Open Access Open Badges Research article

The lp13.3 genomic region -rs599839- is associated with endothelial dysfunction in patients with rheumatoid arthritis

Raquel López-Mejías1, Carlos González-Juanatey2, Mercedes García-Bermúdez3, Santos Castañeda4, José A Miranda-Filloy5, Ricardo Blanco1, Javier Llorca6, Javier Martín3 and Miguel A González-Gay1*

Author Affiliations

1 Department of Rheumatology, Hospital Universitario Marqués de Valdecilla, IFIMAV, Santander, Spain

2 Cardiology Division, Hospital Xeral-Calde, Lugo, Spain

3 Instituto de Parasitología y Biomedicina López-Neyra, IPBLN-CSIC, Granada, Spain

4 Rheumatology Department, Hospital Universitario la Princesa, IIS-Princesa, Madrid, Spain

5 Division of Rheumatology, Hospital Xeral-Calde, Lugo, Spain

6 Department of Epidemiology and Computational Biology, School of Medicine, University of Cantabria, and CIBER Epidemiología y Salud Pública (CIBERESP), IFIMAV, Santander, Spain

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Arthritis Research & Therapy 2012, 14:R42  doi:10.1186/ar3755

Published: 1 March 2012



Rheumatoid arthritis (RA) is an inflammatory disease associated with accelerated atherosclerosis and high risk of cardiovascular (CV) disease. Since genome-wide association studies demonstrated association between rs599839 polymorphism and coronary artery disease, in the present study we assessed the potential association of this polymorphism with endothelial dysfunction, an early step in atherogenesis.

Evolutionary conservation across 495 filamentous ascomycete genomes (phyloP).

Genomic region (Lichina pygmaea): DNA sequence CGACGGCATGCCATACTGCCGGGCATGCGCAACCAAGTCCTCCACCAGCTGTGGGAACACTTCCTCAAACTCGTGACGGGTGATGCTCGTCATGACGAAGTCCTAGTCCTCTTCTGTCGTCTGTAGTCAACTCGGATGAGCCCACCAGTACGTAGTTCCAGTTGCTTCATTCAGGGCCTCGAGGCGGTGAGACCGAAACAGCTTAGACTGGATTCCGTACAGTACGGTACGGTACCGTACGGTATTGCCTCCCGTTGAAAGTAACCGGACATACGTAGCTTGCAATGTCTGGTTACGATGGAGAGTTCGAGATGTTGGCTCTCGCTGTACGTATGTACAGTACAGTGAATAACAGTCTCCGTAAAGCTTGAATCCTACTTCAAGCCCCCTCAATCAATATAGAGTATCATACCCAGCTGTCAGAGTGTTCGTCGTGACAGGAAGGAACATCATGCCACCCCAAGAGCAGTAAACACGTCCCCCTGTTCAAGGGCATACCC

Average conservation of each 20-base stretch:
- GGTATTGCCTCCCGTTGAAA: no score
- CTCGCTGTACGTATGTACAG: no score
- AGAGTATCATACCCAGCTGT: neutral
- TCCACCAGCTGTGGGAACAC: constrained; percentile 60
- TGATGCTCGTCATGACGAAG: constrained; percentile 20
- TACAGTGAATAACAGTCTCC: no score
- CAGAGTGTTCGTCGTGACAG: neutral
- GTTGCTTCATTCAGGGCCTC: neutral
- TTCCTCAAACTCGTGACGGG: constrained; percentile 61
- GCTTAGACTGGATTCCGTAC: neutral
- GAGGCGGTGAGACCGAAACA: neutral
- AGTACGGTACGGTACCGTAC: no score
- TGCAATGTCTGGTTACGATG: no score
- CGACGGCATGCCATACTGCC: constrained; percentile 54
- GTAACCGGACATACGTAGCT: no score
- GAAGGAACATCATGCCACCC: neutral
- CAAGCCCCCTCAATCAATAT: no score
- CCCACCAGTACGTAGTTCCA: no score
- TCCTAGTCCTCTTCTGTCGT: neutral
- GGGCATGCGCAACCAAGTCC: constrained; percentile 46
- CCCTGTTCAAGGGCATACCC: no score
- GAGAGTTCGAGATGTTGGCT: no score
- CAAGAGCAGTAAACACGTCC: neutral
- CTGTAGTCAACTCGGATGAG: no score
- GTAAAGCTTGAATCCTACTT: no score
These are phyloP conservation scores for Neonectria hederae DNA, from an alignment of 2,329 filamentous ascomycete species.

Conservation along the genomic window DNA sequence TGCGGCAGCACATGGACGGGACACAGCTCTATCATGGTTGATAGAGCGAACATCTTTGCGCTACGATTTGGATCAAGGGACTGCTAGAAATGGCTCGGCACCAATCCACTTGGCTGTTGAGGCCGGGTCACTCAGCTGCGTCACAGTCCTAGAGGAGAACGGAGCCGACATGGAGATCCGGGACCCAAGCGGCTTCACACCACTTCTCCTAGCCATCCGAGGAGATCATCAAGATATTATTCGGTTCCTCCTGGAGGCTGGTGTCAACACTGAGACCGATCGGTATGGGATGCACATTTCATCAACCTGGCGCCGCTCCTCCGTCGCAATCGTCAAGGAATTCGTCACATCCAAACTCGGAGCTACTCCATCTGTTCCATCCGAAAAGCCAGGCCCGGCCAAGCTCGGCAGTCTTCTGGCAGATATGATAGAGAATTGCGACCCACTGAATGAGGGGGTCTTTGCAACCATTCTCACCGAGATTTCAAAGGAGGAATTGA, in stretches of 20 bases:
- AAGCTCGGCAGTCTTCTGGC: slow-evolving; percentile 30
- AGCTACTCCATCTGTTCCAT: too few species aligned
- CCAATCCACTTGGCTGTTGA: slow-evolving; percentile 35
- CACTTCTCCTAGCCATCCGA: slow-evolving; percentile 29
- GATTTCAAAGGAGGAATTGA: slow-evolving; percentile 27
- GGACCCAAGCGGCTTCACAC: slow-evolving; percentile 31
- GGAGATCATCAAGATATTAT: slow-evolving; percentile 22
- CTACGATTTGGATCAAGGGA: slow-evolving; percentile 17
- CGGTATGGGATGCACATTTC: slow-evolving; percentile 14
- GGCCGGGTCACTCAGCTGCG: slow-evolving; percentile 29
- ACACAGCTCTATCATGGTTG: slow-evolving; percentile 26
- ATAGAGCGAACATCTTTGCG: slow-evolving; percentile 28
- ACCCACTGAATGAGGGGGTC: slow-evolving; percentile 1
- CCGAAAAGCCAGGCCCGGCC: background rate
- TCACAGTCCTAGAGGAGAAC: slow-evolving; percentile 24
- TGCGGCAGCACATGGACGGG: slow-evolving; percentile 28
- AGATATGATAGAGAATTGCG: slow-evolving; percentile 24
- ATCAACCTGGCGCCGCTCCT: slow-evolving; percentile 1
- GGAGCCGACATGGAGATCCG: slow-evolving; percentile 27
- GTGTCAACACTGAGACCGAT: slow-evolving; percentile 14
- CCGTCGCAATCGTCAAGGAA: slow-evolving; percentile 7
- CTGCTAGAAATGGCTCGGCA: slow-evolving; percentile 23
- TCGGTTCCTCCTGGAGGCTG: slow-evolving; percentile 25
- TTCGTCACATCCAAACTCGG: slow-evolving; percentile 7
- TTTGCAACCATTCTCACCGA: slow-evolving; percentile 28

A total of 128 RA patients without history of CV events were genotyped for rs599839 A/G polymorphism. The presence of endothelial dysfunction was assessed by brachial ultrasonography (brachial flow-mediated endothelium-dependent (FMD)).


Patients carrying the allele G exhibited more severe endothelial dysfunction (FMD%: 4.61 ± 3.94%) than those carrying the wild allele A (FMD%: 6.01 ± 5.15%) (P = 0.08). Adjustment for gender, age at the time of study, follow-up time and classic CV risk factors disclosed a significant association between the rs599839 polymorphism and FMD (G vs. A: P = 0.0062).


Our results confirm an association of the rs599839 polymorphism with endothelial dysfunction in RA.

atherosclerosis; cardiovascular disease; endothelial dysfunction; rs599839; rheumatoid arthritis